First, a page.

sanitizing products stocked on campus

BGSU archives collects and preserves COVID memories

Falcon family members share photos, essays, audio and video recordings of COVID moments in time

By Julie Carle

Like most of the country, Bowling Green State University felt the impact of the coronavirus once the pandemic was declared in March 2020.

Pandemic life was different than most people had ever experienced. Physical distancing, isolation and quarantining, remote work and classes were the new normal and campus became less populated and mostly quiet. 

When that happened, the University Libraries decided to find a way to document BGSU experiences throughout the pandemic, and BGSU COVID -19 Stories was created.

Michelle Sweetser, head librarian for the Center for Archival Collections, asked other colleges, universities and cultural heritage organizations what they were doing. University Archivist Jennifer Long Morehart was tasked with developing a vision for what a project documenting COVID-19 at BGSU might look like.

union-separators-during-campus-closure

“The vision was that BGSU COVID-19 Stories would document the experiences of the Falcon family – students, faculty, staff, alumni and friends, family members, neighbors, local businesses and anyone else connected with BGSU,” Morehart said. “I also had a secondary, personal vision that the collection might be a place where the BGSU community could learn about others’ experiences, contribute their own during the pandemic and know that they were not alone.

“I had some general ideas of what might be submitted, but at the same time, I also wanted to have options for contributions beyond what we might envision. We tried to prepare for the broadest content possible, and while there was a need to balance resources and technical capabilities with contributions, I also did not want to limit contributors’ self-expression.”

The response has been impressive. During the past year, nearly 1,700 submissions have been logged, including journal entries, essays, images, audio and video files and even artwork.

Regardless of the format, each submission tells a story. There are many images of signage on campus buildings and businesses that explain the expectations for distancing, face coverings and pathways.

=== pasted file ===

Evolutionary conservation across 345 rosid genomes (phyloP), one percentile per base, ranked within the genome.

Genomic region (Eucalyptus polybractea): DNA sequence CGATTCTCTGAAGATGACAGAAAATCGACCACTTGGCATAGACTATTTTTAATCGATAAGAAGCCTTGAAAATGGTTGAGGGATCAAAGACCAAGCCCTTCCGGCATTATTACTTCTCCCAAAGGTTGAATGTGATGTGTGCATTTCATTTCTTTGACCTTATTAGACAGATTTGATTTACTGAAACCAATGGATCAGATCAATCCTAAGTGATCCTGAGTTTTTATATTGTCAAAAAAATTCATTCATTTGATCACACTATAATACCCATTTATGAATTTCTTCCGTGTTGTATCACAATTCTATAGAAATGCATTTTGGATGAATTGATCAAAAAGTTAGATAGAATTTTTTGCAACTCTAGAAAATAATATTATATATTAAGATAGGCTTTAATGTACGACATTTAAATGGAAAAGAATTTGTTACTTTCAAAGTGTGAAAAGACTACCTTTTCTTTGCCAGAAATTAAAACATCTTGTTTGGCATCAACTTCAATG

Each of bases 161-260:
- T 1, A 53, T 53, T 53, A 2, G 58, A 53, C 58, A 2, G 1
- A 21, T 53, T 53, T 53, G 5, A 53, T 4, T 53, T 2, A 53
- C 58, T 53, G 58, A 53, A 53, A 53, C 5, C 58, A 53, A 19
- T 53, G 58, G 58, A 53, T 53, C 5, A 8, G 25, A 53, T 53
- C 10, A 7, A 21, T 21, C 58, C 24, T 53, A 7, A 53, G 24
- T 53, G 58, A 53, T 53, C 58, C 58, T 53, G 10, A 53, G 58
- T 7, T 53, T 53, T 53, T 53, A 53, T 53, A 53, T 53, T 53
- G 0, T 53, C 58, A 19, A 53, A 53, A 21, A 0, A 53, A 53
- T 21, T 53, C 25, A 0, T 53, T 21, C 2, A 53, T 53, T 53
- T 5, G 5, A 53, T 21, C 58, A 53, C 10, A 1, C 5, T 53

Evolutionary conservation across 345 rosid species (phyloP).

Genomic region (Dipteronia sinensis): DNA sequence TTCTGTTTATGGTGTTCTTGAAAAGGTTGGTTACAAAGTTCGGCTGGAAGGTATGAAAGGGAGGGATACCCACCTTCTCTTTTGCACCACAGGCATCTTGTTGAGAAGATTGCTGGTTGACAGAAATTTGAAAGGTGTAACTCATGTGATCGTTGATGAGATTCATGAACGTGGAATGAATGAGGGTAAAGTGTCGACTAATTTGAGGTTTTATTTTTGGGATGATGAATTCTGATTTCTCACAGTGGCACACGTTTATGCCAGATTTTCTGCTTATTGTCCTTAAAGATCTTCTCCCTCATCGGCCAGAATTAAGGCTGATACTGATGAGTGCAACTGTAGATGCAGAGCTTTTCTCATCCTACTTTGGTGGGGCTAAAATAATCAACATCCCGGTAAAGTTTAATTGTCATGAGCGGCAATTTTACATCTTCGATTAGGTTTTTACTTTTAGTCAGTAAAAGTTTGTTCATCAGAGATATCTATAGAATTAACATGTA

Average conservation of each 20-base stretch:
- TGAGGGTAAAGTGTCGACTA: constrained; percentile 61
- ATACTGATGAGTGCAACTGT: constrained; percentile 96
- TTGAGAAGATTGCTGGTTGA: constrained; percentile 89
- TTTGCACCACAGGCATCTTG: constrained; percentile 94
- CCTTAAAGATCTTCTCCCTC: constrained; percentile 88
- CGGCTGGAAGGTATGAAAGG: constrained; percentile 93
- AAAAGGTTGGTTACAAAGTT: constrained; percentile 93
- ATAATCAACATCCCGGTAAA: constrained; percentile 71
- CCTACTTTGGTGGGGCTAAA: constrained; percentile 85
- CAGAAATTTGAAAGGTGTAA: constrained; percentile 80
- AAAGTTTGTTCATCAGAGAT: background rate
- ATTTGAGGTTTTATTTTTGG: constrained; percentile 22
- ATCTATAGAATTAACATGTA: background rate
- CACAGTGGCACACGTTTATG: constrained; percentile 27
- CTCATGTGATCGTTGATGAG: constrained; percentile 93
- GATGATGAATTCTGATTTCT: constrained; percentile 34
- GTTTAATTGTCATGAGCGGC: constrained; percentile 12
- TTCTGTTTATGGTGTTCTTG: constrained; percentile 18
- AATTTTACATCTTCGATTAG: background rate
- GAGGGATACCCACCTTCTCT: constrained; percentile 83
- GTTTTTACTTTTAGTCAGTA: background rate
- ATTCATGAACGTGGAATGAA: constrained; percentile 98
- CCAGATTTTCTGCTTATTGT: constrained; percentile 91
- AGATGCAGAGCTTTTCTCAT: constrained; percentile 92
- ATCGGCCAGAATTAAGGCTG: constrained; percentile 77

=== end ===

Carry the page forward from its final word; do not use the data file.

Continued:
The novelty of the Starship robots trekking across campus and into town is captured in a number of the photos and videos in the collection. Moments in time are included such as the empty paper aisle at a local store in March 2020, low gas prices from April 2020, an Ohio Air National Guard flyover in May 2020 and ”Wine with DeWine” in March 2020. A journal entry points out the “odd avatars on Zoom” and another addresses the difficulty of finding a “safe space” to do online classes.  

Campus at night during winterfest

Morehart explained that the collection provides eyewitness accounts of BGSU community experiences during the pandemic.

“The collection portrays many of the challenges and, in some cases, the trauma of the pandemic. At the same time, it also shows how people might have tried to find the positive, tried to be positive and have had realizations that they might not have experienced otherwise.”

The University archives is known for its extensive collection of records, from BGSU Trustees, offices, colleges and departments to student organizations and publications that document student voices.

“The COVID-19 pandemic is a major, global and historic event. Documenting the BGSU community’s pandemic experience will help us record this important event, understand people’s perspectives moving forward, and in the future, inform our understanding of how post-pandemic life came to be,” Morehart said.

Submissions are still possible by accessing the website.

The BGSU COVID-19 Stories will be available for future Falcons and future generations to review and understand about life during the pandemic of 2020-21.

“Because web technologies change with time and new platforms are certain to emerge, the site may not remain available in its current instantiation forever,” Sweetser said. “Contributions to the project will be preserved and made accessible at the Center for Archival Collections as a part of our primary mission.”